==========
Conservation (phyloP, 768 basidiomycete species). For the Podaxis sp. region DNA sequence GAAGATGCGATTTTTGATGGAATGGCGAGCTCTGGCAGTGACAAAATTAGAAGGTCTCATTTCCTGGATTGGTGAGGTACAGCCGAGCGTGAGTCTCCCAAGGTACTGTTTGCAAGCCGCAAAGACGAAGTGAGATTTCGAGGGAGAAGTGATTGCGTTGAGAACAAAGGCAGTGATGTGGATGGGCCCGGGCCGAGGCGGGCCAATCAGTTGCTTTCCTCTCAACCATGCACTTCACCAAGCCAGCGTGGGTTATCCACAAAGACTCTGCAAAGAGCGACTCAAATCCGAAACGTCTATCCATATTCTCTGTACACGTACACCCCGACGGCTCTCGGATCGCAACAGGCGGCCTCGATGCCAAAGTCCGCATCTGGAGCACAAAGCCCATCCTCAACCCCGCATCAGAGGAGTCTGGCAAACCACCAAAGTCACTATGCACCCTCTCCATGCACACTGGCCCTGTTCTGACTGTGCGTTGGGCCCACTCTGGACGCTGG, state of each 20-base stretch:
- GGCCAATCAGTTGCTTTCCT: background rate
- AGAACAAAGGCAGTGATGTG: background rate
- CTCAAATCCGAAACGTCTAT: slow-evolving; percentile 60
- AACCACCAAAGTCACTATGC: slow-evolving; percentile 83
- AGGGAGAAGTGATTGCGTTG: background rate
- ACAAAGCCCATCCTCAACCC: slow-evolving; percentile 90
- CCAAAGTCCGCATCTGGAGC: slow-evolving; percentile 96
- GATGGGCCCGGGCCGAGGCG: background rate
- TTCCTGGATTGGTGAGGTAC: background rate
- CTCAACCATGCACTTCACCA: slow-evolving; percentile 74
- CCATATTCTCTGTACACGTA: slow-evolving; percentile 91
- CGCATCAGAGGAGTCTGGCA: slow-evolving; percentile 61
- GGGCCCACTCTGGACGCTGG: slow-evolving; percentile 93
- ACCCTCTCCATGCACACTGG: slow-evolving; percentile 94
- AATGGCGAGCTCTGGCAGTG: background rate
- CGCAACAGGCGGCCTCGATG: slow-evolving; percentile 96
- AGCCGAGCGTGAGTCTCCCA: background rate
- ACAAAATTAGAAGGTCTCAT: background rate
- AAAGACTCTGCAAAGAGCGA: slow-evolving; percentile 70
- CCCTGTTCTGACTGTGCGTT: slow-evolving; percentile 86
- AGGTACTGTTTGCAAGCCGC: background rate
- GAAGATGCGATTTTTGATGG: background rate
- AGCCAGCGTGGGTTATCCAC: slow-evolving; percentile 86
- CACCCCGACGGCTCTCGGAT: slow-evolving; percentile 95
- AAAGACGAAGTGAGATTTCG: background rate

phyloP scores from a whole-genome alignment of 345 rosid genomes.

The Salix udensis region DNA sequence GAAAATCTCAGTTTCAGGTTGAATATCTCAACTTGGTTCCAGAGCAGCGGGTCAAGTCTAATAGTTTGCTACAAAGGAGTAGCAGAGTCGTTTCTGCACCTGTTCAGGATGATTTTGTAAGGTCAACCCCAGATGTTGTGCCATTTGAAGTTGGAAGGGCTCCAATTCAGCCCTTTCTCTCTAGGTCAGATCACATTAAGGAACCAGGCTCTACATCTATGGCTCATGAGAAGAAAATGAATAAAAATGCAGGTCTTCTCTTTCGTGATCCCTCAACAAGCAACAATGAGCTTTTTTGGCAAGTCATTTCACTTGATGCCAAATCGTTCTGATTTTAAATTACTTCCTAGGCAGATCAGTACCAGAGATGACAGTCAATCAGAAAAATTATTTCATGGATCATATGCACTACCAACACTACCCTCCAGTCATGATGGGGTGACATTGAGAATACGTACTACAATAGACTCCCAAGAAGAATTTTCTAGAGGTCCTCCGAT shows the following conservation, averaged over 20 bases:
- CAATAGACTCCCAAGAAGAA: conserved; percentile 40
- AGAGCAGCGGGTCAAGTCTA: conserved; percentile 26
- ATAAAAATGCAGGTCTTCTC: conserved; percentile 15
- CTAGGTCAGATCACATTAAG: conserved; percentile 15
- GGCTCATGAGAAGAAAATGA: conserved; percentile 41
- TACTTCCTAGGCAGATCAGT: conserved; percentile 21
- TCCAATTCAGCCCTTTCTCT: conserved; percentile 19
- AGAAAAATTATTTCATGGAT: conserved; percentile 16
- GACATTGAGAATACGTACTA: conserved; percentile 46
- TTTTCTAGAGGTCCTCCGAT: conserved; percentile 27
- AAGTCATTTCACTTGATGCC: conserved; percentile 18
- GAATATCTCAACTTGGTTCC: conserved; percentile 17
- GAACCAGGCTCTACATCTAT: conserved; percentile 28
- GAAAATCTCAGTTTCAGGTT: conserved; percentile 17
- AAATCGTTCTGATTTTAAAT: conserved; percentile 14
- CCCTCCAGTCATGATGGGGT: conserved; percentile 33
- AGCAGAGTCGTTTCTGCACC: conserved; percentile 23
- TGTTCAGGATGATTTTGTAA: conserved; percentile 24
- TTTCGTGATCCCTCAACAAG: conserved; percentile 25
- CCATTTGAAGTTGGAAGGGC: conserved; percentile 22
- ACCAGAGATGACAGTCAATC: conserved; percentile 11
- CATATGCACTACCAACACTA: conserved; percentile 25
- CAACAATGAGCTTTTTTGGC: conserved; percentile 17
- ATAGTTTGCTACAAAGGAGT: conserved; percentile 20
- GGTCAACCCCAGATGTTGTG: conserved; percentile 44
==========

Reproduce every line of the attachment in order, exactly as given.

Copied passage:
Conservation (phyloP, 768 basidiomycete species). For the Podaxis sp. region DNA sequence GAAGATGCGATTTTTGATGGAATGGCGAGCTCTGGCAGTGACAAAATTAGAAGGTCTCATTTCCTGGATTGGTGAGGTACAGCCGAGCGTGAGTCTCCCAAGGTACTGTTTGCAAGCCGCAAAGACGAAGTGAGATTTCGAGGGAGAAGTGATTGCGTTGAGAACAAAGGCAGTGATGTGGATGGGCCCGGGCCGAGGCGGGCCAATCAGTTGCTTTCCTCTCAACCATGCACTTCACCAAGCCAGCGTGGGTTATCCACAAAGACTCTGCAAAGAGCGACTCAAATCCGAAACGTCTATCCATATTCTCTGTACACGTACACCCCGACGGCTCTCGGATCGCAACAGGCGGCCTCGATGCCAAAGTCCGCATCTGGAGCACAAAGCCCATCCTCAACCCCGCATCAGAGGAGTCTGGCAAACCACCAAAGTCACTATGCACCCTCTCCATGCACACTGGCCCTGTTCTGACTGTGCGTTGGGCCCACTCTGGACGCTGG, state of each 20-base stretch:
- GGCCAATCAGTTGCTTTCCT: background rate
- AGAACAAAGGCAGTGATGTG: background rate
- CTCAAATCCGAAACGTCTAT: slow-evolving; percentile 60
- AACCACCAAAGTCACTATGC: slow-evolving; percentile 83
- AGGGAGAAGTGATTGCGTTG: background rate
- ACAAAGCCCATCCTCAACCC: slow-evolving; percentile 90
- CCAAAGTCCGCATCTGGAGC: slow-evolving; percentile 96
- GATGGGCCCGGGCCGAGGCG: background rate
- TTCCTGGATTGGTGAGGTAC: background rate
- CTCAACCATGCACTTCACCA: slow-evolving; percentile 74
- CCATATTCTCTGTACACGTA: slow-evolving; percentile 91
- CGCATCAGAGGAGTCTGGCA: slow-evolving; percentile 61
- GGGCCCACTCTGGACGCTGG: slow-evolving; percentile 93
- ACCCTCTCCATGCACACTGG: slow-evolving; percentile 94
- AATGGCGAGCTCTGGCAGTG: background rate
- CGCAACAGGCGGCCTCGATG: slow-evolving; percentile 96
- AGCCGAGCGTGAGTCTCCCA: background rate
- ACAAAATTAGAAGGTCTCAT: background rate
- AAAGACTCTGCAAAGAGCGA: slow-evolving; percentile 70
- CCCTGTTCTGACTGTGCGTT: slow-evolving; percentile 86
- AGGTACTGTTTGCAAGCCGC: background rate
- GAAGATGCGATTTTTGATGG: background rate
- AGCCAGCGTGGGTTATCCAC: slow-evolving; percentile 86
- CACCCCGACGGCTCTCGGAT: slow-evolving; percentile 95
- AAAGACGAAGTGAGATTTCG: background rate

phyloP scores from a whole-genome alignment of 345 rosid genomes.

The Salix udensis region DNA sequence GAAAATCTCAGTTTCAGGTTGAATATCTCAACTTGGTTCCAGAGCAGCGGGTCAAGTCTAATAGTTTGCTACAAAGGAGTAGCAGAGTCGTTTCTGCACCTGTTCAGGATGATTTTGTAAGGTCAACCCCAGATGTTGTGCCATTTGAAGTTGGAAGGGCTCCAATTCAGCCCTTTCTCTCTAGGTCAGATCACATTAAGGAACCAGGCTCTACATCTATGGCTCATGAGAAGAAAATGAATAAAAATGCAGGTCTTCTCTTTCGTGATCCCTCAACAAGCAACAATGAGCTTTTTTGGCAAGTCATTTCACTTGATGCCAAATCGTTCTGATTTTAAATTACTTCCTAGGCAGATCAGTACCAGAGATGACAGTCAATCAGAAAAATTATTTCATGGATCATATGCACTACCAACACTACCCTCCAGTCATGATGGGGTGACATTGAGAATACGTACTACAATAGACTCCCAAGAAGAATTTTCTAGAGGTCCTCCGAT shows the following conservation, averaged over 20 bases:
- CAATAGACTCCCAAGAAGAA: conserved; percentile 40
- AGAGCAGCGGGTCAAGTCTA: conserved; percentile 26
- ATAAAAATGCAGGTCTTCTC: conserved; percentile 15
- CTAGGTCAGATCACATTAAG: conserved; percentile 15
- GGCTCATGAGAAGAAAATGA: conserved; percentile 41
- TACTTCCTAGGCAGATCAGT: conserved; percentile 21
- TCCAATTCAGCCCTTTCTCT: conserved; percentile 19
- AGAAAAATTATTTCATGGAT: conserved; percentile 16
- GACATTGAGAATACGTACTA: conserved; percentile 46
- TTTTCTAGAGGTCCTCCGAT: conserved; percentile 27
- AAGTCATTTCACTTGATGCC: conserved; percentile 18
- GAATATCTCAACTTGGTTCC: conserved; percentile 17
- GAACCAGGCTCTACATCTAT: conserved; percentile 28
- GAAAATCTCAGTTTCAGGTT: conserved; percentile 17
- AAATCGTTCTGATTTTAAAT: conserved; percentile 14
- CCCTCCAGTCATGATGGGGT: conserved; percentile 33
- AGCAGAGTCGTTTCTGCACC: conserved; percentile 23
- TGTTCAGGATGATTTTGTAA: conserved; percentile 24
- TTTCGTGATCCCTCAACAAG: conserved; percentile 25
- CCATTTGAAGTTGGAAGGGC: conserved; percentile 22
- ACCAGAGATGACAGTCAATC: conserved; percentile 11
- CATATGCACTACCAACACTA: conserved; percentile 25
- CAACAATGAGCTTTTTTGGC: conserved; percentile 17
- ATAGTTTGCTACAAAGGAGT: conserved; percentile 20
- GGTCAACCCCAGATGTTGTG: conserved; percentile 44